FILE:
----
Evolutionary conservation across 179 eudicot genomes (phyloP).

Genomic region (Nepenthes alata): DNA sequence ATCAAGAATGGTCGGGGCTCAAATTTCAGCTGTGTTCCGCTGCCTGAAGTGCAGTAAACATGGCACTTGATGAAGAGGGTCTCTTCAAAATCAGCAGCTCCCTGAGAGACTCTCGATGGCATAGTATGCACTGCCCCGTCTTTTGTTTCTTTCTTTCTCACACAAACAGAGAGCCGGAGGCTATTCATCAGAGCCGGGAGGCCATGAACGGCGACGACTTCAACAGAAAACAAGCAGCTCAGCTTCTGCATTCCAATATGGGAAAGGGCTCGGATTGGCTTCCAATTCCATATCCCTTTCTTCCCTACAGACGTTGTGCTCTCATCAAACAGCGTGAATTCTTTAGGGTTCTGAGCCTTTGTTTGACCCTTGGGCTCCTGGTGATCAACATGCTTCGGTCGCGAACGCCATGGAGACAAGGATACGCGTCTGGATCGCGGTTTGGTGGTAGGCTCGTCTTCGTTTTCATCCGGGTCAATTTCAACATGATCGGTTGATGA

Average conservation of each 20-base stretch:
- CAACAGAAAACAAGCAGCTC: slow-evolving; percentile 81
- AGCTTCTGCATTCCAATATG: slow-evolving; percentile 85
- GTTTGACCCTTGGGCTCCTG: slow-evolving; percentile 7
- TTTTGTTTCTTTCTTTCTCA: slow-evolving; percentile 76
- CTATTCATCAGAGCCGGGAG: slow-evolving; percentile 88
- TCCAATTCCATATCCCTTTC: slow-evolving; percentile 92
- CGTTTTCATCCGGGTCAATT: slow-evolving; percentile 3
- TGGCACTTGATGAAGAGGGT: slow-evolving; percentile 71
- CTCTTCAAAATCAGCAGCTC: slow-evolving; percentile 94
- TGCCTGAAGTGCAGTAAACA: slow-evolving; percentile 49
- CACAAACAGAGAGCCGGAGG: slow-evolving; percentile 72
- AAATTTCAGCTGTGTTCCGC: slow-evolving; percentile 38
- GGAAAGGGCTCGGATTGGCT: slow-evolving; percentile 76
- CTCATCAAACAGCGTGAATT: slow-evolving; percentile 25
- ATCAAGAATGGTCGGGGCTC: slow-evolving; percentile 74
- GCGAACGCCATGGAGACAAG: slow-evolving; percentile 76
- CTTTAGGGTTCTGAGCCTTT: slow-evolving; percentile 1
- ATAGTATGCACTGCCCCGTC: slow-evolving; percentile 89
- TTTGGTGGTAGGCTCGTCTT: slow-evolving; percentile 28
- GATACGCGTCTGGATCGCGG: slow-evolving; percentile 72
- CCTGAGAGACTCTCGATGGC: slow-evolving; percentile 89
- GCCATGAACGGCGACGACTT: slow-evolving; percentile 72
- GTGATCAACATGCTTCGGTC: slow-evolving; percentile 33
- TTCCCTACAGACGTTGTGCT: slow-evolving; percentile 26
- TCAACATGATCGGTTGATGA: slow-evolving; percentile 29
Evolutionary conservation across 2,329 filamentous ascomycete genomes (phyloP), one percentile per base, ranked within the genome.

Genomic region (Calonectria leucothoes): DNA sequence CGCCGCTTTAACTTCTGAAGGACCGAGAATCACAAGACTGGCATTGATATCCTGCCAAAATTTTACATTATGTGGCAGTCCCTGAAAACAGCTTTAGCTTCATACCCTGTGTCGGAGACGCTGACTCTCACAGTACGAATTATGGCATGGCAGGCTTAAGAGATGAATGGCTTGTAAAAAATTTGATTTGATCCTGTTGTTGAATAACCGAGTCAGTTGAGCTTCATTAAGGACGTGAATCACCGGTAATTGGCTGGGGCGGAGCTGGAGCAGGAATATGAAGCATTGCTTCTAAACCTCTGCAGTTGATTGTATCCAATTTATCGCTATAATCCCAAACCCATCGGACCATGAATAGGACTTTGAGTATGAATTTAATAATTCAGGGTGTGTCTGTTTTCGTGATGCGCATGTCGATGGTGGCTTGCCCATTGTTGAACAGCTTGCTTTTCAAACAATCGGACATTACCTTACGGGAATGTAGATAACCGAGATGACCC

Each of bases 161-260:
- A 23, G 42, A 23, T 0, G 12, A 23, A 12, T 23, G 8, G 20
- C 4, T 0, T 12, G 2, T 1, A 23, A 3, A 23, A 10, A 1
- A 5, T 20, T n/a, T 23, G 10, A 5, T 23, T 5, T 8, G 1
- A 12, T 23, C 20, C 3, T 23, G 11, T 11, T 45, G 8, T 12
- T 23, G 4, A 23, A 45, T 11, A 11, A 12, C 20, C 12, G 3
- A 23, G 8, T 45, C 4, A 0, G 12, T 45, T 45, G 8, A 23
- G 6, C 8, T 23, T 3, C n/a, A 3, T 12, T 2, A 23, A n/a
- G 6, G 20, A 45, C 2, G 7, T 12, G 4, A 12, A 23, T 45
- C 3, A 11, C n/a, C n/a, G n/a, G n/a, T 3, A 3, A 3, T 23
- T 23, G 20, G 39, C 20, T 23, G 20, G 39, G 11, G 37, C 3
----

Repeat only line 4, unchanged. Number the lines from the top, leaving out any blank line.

- CAACAGAAAACAAGCAGCTC: slow-evolving; percentile 81